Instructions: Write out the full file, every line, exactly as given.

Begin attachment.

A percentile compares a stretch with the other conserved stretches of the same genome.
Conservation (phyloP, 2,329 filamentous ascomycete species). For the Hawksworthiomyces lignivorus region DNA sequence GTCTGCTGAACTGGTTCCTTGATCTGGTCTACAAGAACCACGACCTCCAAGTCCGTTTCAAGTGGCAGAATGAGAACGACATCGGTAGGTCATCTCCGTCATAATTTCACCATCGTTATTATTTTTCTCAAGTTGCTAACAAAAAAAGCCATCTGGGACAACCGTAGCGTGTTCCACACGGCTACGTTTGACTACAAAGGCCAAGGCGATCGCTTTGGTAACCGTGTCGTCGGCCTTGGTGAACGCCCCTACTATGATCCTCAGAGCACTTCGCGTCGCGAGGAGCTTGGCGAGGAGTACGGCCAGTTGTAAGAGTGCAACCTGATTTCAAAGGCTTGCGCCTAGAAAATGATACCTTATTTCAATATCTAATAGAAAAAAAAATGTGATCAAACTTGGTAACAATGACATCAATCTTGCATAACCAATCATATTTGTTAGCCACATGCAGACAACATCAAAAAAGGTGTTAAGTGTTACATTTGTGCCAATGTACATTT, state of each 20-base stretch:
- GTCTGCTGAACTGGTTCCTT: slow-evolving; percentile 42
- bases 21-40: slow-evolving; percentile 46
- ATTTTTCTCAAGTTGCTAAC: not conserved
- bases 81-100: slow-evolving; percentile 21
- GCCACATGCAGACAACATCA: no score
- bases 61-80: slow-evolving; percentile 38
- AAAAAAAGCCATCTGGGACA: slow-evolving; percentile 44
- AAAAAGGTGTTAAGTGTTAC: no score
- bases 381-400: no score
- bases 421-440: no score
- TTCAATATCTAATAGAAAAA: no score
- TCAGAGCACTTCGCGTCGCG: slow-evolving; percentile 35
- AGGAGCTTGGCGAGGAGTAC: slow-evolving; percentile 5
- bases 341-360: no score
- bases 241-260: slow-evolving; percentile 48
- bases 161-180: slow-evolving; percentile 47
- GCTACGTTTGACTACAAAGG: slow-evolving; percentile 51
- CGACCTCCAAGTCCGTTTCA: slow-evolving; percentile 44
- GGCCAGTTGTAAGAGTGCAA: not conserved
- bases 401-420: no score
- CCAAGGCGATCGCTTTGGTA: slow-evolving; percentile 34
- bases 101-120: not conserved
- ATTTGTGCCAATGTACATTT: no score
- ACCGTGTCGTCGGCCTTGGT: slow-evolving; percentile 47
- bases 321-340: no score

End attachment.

A percentile compares a stretch with the other conserved stretches of the same genome.
Conservation (phyloP, 2,329 filamentous ascomycete species). For the Hawksworthiomyces lignivorus region DNA sequence GTCTGCTGAACTGGTTCCTTGATCTGGTCTACAAGAACCACGACCTCCAAGTCCGTTTCAAGTGGCAGAATGAGAACGACATCGGTAGGTCATCTCCGTCATAATTTCACCATCGTTATTATTTTTCTCAAGTTGCTAACAAAAAAAGCCATCTGGGACAACCGTAGCGTGTTCCACACGGCTACGTTTGACTACAAAGGCCAAGGCGATCGCTTTGGTAACCGTGTCGTCGGCCTTGGTGAACGCCCCTACTATGATCCTCAGAGCACTTCGCGTCGCGAGGAGCTTGGCGAGGAGTACGGCCAGTTGTAAGAGTGCAACCTGATTTCAAAGGCTTGCGCCTAGAAAATGATACCTTATTTCAATATCTAATAGAAAAAAAAATGTGATCAAACTTGGTAACAATGACATCAATCTTGCATAACCAATCATATTTGTTAGCCACATGCAGACAACATCAAAAAAGGTGTTAAGTGTTACATTTGTGCCAATGTACATTT, state of each 20-base stretch:
- GTCTGCTGAACTGGTTCCTT: slow-evolving; percentile 42
- bases 21-40: slow-evolving; percentile 46
- ATTTTTCTCAAGTTGCTAAC: not conserved
- bases 81-100: slow-evolving; percentile 21
- GCCACATGCAGACAACATCA: no score
- bases 61-80: slow-evolving; percentile 38
- AAAAAAAGCCATCTGGGACA: slow-evolving; percentile 44
- AAAAAGGTGTTAAGTGTTAC: no score
- bases 381-400: no score
- bases 421-440: no score
- TTCAATATCTAATAGAAAAA: no score
- TCAGAGCACTTCGCGTCGCG: slow-evolving; percentile 35
- AGGAGCTTGGCGAGGAGTAC: slow-evolving; percentile 5
- bases 341-360: no score
- bases 241-260: slow-evolving; percentile 48
- bases 161-180: slow-evolving; percentile 47
- GCTACGTTTGACTACAAAGG: slow-evolving; percentile 51
- CGACCTCCAAGTCCGTTTCA: slow-evolving; percentile 44
- GGCCAGTTGTAAGAGTGCAA: not conserved
- bases 401-420: no score
- CCAAGGCGATCGCTTTGGTA: slow-evolving; percentile 34
- bases 101-120: not conserved
- ATTTGTGCCAATGTACATTT: no score
- ACCGTGTCGTCGGCCTTGGT: slow-evolving; percentile 47
- bases 321-340: no score